A group of Kelowna students are advocating for a more humane approach to biology classes. (Pixabay)

A group of Kelowna students are advocating for a more humane approach to biology classes. (Pixabay)

Kelowna students advocate for non-animal dissections in biology class

The group wants a more humane approach to biology class

A group of Grade 9 students from Kelowna’s Okanagan Mission Secondary are advocating for a humane change in biology class.

Erin Work, Lexie Pfenning, Annabelle Lee, Lucia Nutley and Caitlin Mahony want their school — and the entire Central Okanagan School District — to phase out physical animal dissections and switch over to virtual dissections instead.

They argue that using technology to understand biology has many positive impacts, including students avoiding trauma when it’s time to cut open an animal, as well as making it more inclusive for students, who for religious or cultural reasons may not be able to participate in dissection, among others.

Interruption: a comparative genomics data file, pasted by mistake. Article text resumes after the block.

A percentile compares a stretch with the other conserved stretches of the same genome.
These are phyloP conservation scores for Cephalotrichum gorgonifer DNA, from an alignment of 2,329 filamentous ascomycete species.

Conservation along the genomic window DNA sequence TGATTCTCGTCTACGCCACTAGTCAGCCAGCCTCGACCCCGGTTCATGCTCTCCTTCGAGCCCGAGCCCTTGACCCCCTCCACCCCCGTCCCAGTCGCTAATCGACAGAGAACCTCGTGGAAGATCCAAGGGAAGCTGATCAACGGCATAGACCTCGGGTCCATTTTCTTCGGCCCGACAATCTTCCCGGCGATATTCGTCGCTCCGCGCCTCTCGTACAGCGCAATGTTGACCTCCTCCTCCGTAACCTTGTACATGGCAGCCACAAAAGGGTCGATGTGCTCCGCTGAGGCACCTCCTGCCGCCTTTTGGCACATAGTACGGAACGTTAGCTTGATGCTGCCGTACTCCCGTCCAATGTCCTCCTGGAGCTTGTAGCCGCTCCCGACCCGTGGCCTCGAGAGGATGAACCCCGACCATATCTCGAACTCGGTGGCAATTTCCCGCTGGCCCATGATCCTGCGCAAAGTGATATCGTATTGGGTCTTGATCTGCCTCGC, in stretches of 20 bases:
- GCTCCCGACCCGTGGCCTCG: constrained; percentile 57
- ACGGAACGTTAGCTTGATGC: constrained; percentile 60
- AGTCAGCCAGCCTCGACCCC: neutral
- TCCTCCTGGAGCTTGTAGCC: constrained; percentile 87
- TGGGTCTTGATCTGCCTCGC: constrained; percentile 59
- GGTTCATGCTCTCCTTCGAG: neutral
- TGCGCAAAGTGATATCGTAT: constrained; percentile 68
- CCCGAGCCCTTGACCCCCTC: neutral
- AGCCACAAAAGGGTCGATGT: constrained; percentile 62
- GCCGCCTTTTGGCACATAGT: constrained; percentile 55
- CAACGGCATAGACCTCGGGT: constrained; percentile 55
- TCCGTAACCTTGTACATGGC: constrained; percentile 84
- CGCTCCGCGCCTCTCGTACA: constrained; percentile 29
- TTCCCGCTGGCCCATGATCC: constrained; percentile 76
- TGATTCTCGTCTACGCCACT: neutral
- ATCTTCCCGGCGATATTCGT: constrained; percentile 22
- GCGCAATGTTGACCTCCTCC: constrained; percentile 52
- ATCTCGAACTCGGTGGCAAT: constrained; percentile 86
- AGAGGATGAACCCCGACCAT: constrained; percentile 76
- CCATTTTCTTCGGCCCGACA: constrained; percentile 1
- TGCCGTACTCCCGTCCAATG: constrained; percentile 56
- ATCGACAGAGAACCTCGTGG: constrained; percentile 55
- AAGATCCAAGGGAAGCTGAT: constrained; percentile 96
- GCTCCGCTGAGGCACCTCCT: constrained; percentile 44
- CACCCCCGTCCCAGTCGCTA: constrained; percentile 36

“It’s actually been proven that 88 per cent of students learn better using alternatives over actual animal dissections,” Pfenning said. “These alternatives have been classroom-tested to give the same, and in many cases a better level, of education. It’s cost-effective, it’s ethical… it reduces our environmental footprint.”

The group said they have all been passionate about animal rights for a long time but they saw an opportunity to act through the competition Sustainable Development Challenge.